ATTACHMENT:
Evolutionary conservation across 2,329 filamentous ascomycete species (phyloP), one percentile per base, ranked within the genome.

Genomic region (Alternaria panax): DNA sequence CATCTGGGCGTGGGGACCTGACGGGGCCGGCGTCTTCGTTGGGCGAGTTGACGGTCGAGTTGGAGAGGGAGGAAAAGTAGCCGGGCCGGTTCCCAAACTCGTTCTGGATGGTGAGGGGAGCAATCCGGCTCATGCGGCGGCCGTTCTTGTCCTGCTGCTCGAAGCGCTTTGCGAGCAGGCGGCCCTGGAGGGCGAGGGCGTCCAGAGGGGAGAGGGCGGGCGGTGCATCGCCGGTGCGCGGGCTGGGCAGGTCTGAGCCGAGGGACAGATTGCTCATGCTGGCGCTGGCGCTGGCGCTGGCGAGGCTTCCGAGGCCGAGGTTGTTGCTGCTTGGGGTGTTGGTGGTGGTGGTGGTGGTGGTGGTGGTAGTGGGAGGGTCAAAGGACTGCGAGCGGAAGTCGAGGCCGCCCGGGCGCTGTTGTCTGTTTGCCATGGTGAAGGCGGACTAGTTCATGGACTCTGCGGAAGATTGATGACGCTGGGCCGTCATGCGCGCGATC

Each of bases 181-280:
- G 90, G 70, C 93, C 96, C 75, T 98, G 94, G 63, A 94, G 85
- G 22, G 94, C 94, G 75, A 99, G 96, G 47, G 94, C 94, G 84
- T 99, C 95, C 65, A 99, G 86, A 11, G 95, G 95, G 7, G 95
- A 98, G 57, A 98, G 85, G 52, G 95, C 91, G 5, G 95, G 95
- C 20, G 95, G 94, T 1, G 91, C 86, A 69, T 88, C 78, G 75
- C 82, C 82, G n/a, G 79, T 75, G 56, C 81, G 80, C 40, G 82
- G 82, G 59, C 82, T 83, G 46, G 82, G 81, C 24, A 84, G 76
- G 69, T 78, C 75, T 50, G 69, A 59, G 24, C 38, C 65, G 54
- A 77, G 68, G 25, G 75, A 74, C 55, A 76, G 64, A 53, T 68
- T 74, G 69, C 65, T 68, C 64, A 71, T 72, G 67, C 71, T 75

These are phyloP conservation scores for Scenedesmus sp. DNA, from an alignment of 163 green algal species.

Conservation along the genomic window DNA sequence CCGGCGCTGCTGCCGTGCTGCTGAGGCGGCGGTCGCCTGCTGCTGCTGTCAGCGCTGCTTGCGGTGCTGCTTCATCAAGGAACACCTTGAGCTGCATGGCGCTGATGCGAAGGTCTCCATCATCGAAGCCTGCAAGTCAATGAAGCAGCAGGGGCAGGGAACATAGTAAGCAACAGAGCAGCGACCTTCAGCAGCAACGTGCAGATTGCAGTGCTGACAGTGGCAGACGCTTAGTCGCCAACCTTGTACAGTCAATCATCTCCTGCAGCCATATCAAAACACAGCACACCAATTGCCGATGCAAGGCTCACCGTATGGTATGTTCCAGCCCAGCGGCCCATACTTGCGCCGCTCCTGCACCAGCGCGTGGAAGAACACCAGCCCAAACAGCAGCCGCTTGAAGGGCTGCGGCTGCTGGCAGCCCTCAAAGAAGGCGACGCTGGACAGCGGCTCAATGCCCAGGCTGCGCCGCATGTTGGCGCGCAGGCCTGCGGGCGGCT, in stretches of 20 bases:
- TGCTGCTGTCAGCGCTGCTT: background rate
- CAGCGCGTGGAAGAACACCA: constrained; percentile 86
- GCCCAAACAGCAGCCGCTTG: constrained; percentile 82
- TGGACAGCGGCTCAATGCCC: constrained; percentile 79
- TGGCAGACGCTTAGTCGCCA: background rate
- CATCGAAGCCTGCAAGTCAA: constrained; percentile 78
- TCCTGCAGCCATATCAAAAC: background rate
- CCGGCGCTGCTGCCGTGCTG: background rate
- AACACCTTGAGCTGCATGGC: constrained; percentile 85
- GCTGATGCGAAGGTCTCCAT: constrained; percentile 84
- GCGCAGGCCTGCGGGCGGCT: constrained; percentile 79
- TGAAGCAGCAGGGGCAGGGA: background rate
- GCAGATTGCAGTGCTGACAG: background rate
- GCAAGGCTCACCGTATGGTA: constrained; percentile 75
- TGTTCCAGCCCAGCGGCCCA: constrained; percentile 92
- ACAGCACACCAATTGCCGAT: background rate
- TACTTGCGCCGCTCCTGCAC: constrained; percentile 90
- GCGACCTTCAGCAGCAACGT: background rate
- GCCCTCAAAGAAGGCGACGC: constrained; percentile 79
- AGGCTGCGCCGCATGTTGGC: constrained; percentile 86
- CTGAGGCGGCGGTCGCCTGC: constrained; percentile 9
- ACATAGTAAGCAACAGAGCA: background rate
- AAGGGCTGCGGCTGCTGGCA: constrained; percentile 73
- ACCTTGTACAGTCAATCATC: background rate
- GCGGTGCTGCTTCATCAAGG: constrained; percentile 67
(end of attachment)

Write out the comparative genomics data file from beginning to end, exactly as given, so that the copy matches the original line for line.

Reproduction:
Evolutionary conservation across 2,329 filamentous ascomycete species (phyloP), one percentile per base, ranked within the genome.

Genomic region (Alternaria panax): DNA sequence CATCTGGGCGTGGGGACCTGACGGGGCCGGCGTCTTCGTTGGGCGAGTTGACGGTCGAGTTGGAGAGGGAGGAAAAGTAGCCGGGCCGGTTCCCAAACTCGTTCTGGATGGTGAGGGGAGCAATCCGGCTCATGCGGCGGCCGTTCTTGTCCTGCTGCTCGAAGCGCTTTGCGAGCAGGCGGCCCTGGAGGGCGAGGGCGTCCAGAGGGGAGAGGGCGGGCGGTGCATCGCCGGTGCGCGGGCTGGGCAGGTCTGAGCCGAGGGACAGATTGCTCATGCTGGCGCTGGCGCTGGCGCTGGCGAGGCTTCCGAGGCCGAGGTTGTTGCTGCTTGGGGTGTTGGTGGTGGTGGTGGTGGTGGTGGTGGTAGTGGGAGGGTCAAAGGACTGCGAGCGGAAGTCGAGGCCGCCCGGGCGCTGTTGTCTGTTTGCCATGGTGAAGGCGGACTAGTTCATGGACTCTGCGGAAGATTGATGACGCTGGGCCGTCATGCGCGCGATC

Each of bases 181-280:
- G 90, G 70, C 93, C 96, C 75, T 98, G 94, G 63, A 94, G 85
- G 22, G 94, C 94, G 75, A 99, G 96, G 47, G 94, C 94, G 84
- T 99, C 95, C 65, A 99, G 86, A 11, G 95, G 95, G 7, G 95
- A 98, G 57, A 98, G 85, G 52, G 95, C 91, G 5, G 95, G 95
- C 20, G 95, G 94, T 1, G 91, C 86, A 69, T 88, C 78, G 75
- C 82, C 82, G n/a, G 79, T 75, G 56, C 81, G 80, C 40, G 82
- G 82, G 59, C 82, T 83, G 46, G 82, G 81, C 24, A 84, G 76
- G 69, T 78, C 75, T 50, G 69, A 59, G 24, C 38, C 65, G 54
- A 77, G 68, G 25, G 75, A 74, C 55, A 76, G 64, A 53, T 68
- T 74, G 69, C 65, T 68, C 64, A 71, T 72, G 67, C 71, T 75

These are phyloP conservation scores for Scenedesmus sp. DNA, from an alignment of 163 green algal species.

Conservation along the genomic window DNA sequence CCGGCGCTGCTGCCGTGCTGCTGAGGCGGCGGTCGCCTGCTGCTGCTGTCAGCGCTGCTTGCGGTGCTGCTTCATCAAGGAACACCTTGAGCTGCATGGCGCTGATGCGAAGGTCTCCATCATCGAAGCCTGCAAGTCAATGAAGCAGCAGGGGCAGGGAACATAGTAAGCAACAGAGCAGCGACCTTCAGCAGCAACGTGCAGATTGCAGTGCTGACAGTGGCAGACGCTTAGTCGCCAACCTTGTACAGTCAATCATCTCCTGCAGCCATATCAAAACACAGCACACCAATTGCCGATGCAAGGCTCACCGTATGGTATGTTCCAGCCCAGCGGCCCATACTTGCGCCGCTCCTGCACCAGCGCGTGGAAGAACACCAGCCCAAACAGCAGCCGCTTGAAGGGCTGCGGCTGCTGGCAGCCCTCAAAGAAGGCGACGCTGGACAGCGGCTCAATGCCCAGGCTGCGCCGCATGTTGGCGCGCAGGCCTGCGGGCGGCT, in stretches of 20 bases:
- TGCTGCTGTCAGCGCTGCTT: background rate
- CAGCGCGTGGAAGAACACCA: constrained; percentile 86
- GCCCAAACAGCAGCCGCTTG: constrained; percentile 82
- TGGACAGCGGCTCAATGCCC: constrained; percentile 79
- TGGCAGACGCTTAGTCGCCA: background rate
- CATCGAAGCCTGCAAGTCAA: constrained; percentile 78
- TCCTGCAGCCATATCAAAAC: background rate
- CCGGCGCTGCTGCCGTGCTG: background rate
- AACACCTTGAGCTGCATGGC: constrained; percentile 85
- GCTGATGCGAAGGTCTCCAT: constrained; percentile 84
- GCGCAGGCCTGCGGGCGGCT: constrained; percentile 79
- TGAAGCAGCAGGGGCAGGGA: background rate
- GCAGATTGCAGTGCTGACAG: background rate
- GCAAGGCTCACCGTATGGTA: constrained; percentile 75
- TGTTCCAGCCCAGCGGCCCA: constrained; percentile 92
- ACAGCACACCAATTGCCGAT: background rate
- TACTTGCGCCGCTCCTGCAC: constrained; percentile 90
- GCGACCTTCAGCAGCAACGT: background rate
- GCCCTCAAAGAAGGCGACGC: constrained; percentile 79
- AGGCTGCGCCGCATGTTGGC: constrained; percentile 86
- CTGAGGCGGCGGTCGCCTGC: constrained; percentile 9
- ACATAGTAAGCAACAGAGCA: background rate
- AAGGGCTGCGGCTGCTGGCA: constrained; percentile 73
- ACCTTGTACAGTCAATCATC: background rate
- GCGGTGCTGCTTCATCAAGG: constrained; percentile 67